The Bureau: Landscape Photographer, Jem Southam

The Bureau: Landscape Photographer, Jem Southam

 

Jem Southam is a highly influential British landscape photographer, who has been documenting incremental change in the environments around him for the past five decades. Based in the South-West of England, Southam is known for his large-format colour photographs that reveal the shifting character of the land, as forces both natural and man-made act upon it. 

We spoke with Southam on the nature of landscape photography, storytelling through images, and wearing the right clothes for the job.

Photography by John Spinks.

 

 

Drake's: When you head into nature with your camera, what are you hoping to find?

 

Jem Southam: I have found I am drawn to particular sites which share a few things in common. One is proximity to water – ponds, rivers, streams, or the coast – first because they are always shifting and changing, and second because of their surfaces of reflected light. Well-manicured landscapes don’t interest me at all, but sites where working processes determine what is in front of the camera are of interest – mines and harbours, or those where evidence of geological transformation are clearly evident. Once I become fixated on a place I return over and over again to observe and photograph, often for many years. Making a piece of work is for me a process of distillation, the results of hundreds of hours of looking, discovering, thinking, presented in perhaps twenty pictures.

 

 

How can the medium of landscape imagery be used to tell stories?

 

Landscapes are stories, we just need to learn how to read them. And there are many, many stories – waiting for someone to come along, and give shape to them and find an appropriate means to tell them. Part of the fascination for me is allowing a place to reveal a complex web of narratives, through a slow and patient engagement, and as it does so I am struggling to find a form, a structure, with which to articulate some of what I have found. My works always bring texts together with the pictures – captions, short stories, essays, lists – which is a reason why books are such a rich way to bring study together.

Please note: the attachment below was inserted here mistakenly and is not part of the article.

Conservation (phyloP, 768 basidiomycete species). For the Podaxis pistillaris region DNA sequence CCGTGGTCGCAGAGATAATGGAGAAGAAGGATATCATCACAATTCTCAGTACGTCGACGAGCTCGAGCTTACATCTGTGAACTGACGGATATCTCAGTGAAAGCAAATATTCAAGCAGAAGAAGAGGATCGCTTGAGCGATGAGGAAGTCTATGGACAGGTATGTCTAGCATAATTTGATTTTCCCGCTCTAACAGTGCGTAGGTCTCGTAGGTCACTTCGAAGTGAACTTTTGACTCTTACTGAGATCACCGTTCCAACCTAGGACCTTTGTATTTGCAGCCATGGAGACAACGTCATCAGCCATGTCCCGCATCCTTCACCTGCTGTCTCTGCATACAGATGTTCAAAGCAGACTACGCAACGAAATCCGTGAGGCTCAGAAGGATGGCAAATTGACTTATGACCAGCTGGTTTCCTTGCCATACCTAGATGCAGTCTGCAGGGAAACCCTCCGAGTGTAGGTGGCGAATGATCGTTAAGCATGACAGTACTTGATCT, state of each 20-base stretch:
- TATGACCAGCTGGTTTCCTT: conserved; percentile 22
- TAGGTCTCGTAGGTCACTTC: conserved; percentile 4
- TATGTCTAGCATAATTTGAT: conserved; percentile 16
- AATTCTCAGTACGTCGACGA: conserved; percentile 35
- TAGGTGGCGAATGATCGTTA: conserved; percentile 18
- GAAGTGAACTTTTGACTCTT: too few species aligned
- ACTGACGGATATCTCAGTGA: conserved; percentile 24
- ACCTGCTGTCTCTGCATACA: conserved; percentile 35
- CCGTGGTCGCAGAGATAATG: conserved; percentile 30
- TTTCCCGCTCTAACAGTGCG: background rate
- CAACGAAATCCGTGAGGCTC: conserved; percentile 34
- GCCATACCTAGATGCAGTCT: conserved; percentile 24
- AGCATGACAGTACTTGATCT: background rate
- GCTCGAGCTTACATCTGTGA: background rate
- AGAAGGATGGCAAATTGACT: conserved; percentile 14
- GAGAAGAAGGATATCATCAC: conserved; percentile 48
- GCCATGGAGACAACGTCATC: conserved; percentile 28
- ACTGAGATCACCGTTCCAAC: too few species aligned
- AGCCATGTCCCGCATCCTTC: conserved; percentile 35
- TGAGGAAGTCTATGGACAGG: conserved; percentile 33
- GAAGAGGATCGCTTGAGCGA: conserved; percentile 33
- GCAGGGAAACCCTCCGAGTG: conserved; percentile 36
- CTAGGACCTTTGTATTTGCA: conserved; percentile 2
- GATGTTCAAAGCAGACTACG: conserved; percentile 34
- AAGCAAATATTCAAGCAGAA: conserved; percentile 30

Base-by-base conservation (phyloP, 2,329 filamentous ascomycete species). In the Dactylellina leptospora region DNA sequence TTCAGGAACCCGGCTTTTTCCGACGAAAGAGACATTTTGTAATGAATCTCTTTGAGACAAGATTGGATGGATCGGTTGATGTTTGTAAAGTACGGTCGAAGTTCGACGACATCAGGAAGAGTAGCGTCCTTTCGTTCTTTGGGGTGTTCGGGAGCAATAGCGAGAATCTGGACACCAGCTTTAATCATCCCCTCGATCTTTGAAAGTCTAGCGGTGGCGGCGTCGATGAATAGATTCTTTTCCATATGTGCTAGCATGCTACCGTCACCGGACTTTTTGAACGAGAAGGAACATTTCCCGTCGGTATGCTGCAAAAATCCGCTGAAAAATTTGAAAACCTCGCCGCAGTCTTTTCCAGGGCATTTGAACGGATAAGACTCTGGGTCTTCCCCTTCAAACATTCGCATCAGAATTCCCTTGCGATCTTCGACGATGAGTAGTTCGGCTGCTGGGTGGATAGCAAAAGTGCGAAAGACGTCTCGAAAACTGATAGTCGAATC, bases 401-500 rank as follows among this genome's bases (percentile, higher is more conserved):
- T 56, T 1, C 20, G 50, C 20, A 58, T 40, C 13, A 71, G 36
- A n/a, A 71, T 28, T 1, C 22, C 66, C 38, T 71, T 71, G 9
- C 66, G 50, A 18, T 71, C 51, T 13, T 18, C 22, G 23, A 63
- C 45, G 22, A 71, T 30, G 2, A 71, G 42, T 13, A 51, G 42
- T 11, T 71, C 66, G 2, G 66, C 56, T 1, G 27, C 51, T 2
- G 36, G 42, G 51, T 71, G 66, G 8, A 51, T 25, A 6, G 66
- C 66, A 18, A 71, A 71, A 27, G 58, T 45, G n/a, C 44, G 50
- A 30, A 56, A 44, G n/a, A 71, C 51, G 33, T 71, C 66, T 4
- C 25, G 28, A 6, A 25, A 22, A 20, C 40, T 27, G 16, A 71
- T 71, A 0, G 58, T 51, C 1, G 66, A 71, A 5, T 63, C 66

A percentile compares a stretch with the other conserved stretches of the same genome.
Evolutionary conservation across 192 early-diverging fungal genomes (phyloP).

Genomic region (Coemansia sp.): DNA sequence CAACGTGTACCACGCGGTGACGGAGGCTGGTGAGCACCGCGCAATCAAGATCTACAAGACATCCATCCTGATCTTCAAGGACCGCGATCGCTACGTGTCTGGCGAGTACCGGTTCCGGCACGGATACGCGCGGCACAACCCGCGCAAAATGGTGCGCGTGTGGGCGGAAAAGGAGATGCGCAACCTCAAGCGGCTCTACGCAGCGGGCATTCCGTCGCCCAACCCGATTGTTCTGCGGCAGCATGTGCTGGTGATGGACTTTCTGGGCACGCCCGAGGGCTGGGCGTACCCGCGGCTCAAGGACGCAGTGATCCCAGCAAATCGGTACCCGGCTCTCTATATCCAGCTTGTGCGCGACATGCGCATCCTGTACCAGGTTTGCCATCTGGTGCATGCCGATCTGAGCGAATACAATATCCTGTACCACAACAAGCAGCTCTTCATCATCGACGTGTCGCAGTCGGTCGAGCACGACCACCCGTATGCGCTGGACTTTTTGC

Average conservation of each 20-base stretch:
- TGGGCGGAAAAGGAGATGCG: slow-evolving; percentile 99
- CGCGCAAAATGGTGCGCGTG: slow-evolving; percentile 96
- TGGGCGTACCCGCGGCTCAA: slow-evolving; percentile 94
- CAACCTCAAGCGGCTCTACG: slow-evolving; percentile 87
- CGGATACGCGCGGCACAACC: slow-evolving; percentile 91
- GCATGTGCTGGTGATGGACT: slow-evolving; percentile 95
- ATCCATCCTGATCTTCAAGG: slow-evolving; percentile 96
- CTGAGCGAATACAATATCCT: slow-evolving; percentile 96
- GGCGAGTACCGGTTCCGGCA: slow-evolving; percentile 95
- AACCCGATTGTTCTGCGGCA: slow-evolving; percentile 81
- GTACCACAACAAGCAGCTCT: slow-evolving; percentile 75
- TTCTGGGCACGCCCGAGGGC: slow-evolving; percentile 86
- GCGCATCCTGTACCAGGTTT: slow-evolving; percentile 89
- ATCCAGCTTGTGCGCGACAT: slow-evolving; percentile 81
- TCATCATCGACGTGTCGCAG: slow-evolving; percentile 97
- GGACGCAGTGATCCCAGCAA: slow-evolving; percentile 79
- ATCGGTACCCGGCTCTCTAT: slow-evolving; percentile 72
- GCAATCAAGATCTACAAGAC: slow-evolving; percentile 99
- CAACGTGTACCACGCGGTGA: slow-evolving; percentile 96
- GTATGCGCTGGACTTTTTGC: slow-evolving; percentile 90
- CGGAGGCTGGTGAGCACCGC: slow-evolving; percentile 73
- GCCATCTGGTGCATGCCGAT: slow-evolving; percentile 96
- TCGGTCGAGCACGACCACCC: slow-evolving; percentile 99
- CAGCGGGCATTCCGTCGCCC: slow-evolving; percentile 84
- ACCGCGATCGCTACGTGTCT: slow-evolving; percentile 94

What can rural landscape photography do that city photography can’t?

 

I work in both. The first exhibition and book I made was called ‘The Floating Harbour’ which was a long study of the declining dock landscape in the middle of Bristol. And a few years ago I made a work on Twitter called ‘St James Halt’ which was a suburban investigation made with an iPad, all taken within a few hundred yards of our home. To answer the question more directly I have three thoughts. What photographers work with is light, and the endless nuances of the way in which light envelopes the material world. The wonderful subtleties with which our medium responds to such nuance is what we explore each and every time we make a picture, and rural landscapes open up that investigation more readily than cities do. Secondly, rural landscapes are fluid. Thirdly they carry and expose their histories more readily.

 

 

Is there a part of the world you would like to photograph, but haven’t yet visited?

 

For a variety of reasons I have always worked close to home. It makes the revisiting of each site much simpler and I never wished to leave my family for long. Now though, things are changing and I have been planning journeys and trips. During each spring, on the cliffs around much of the coast of Britain, hundreds of thousands of seabirds come to breed, nest and rear their young, and for the past few years I have begun to make trips to watch them. This year the Orkneys and the Shetlands Islands were on my list…

There is one faraway place though that I have always dreamed of visiting, and that is the Altiplano in Bolivia. Goodness knows why, but it has me hooked. Landscapes exist more in our imagination, though, than they do out in the world: we learn of them from pictures and story books, films and television, from postcards, paintings and jigsaws, calendars and biscuit tins, and perhaps it is often best to keep them there, in our minds.

For you, what makes a successful image?

 

The most successful pictures for me are the ones where what is in front of the camera determines the picture, rather than those determined by the person behind the camera. It is the world out there and the medium of photography itself, which are the primary interests.

 

Your work appears to be a fairly solitary pursuit. Does a sense of solitude inform the images?

 

Most of the time I am out on my own, though I do occasionally share a walk, always an interesting experience as each of us notices different things and has different thoughts. However, my attention to what is around me is diverted and I often make mistakes when with others!

I think of photographers as explorers, bringing back to our fellows something of which we have found.

And lastly, do you have trusty piece of clothing that always accompanies you on your ventures into the wild?

 

Not one, though the past five years I have been photographing, through each winter, along a short stretch of riverbank which frequently floods, and I am often in my waders. They are very comforting, so too the dark green woolen balaclava which I inherited from my father. Physical and psychological comfort is most important, and for that I need pockets! Large capacious pockets, like the ones in the long baggy corduroy shorts I wore when out rambling as a kid, as I am still always picking up odd bits of twig, a leaf, a stone or a feather.

When up high on a ladder looking through the screen of the camera, I wear a jacket with pockets full of the necessary bits of equipment – reading glasses, the lightmeter, a loupe to focus, a spirit level, a notebook and pencil, and a handkerchief to wipe raindrops off the lens when necessary.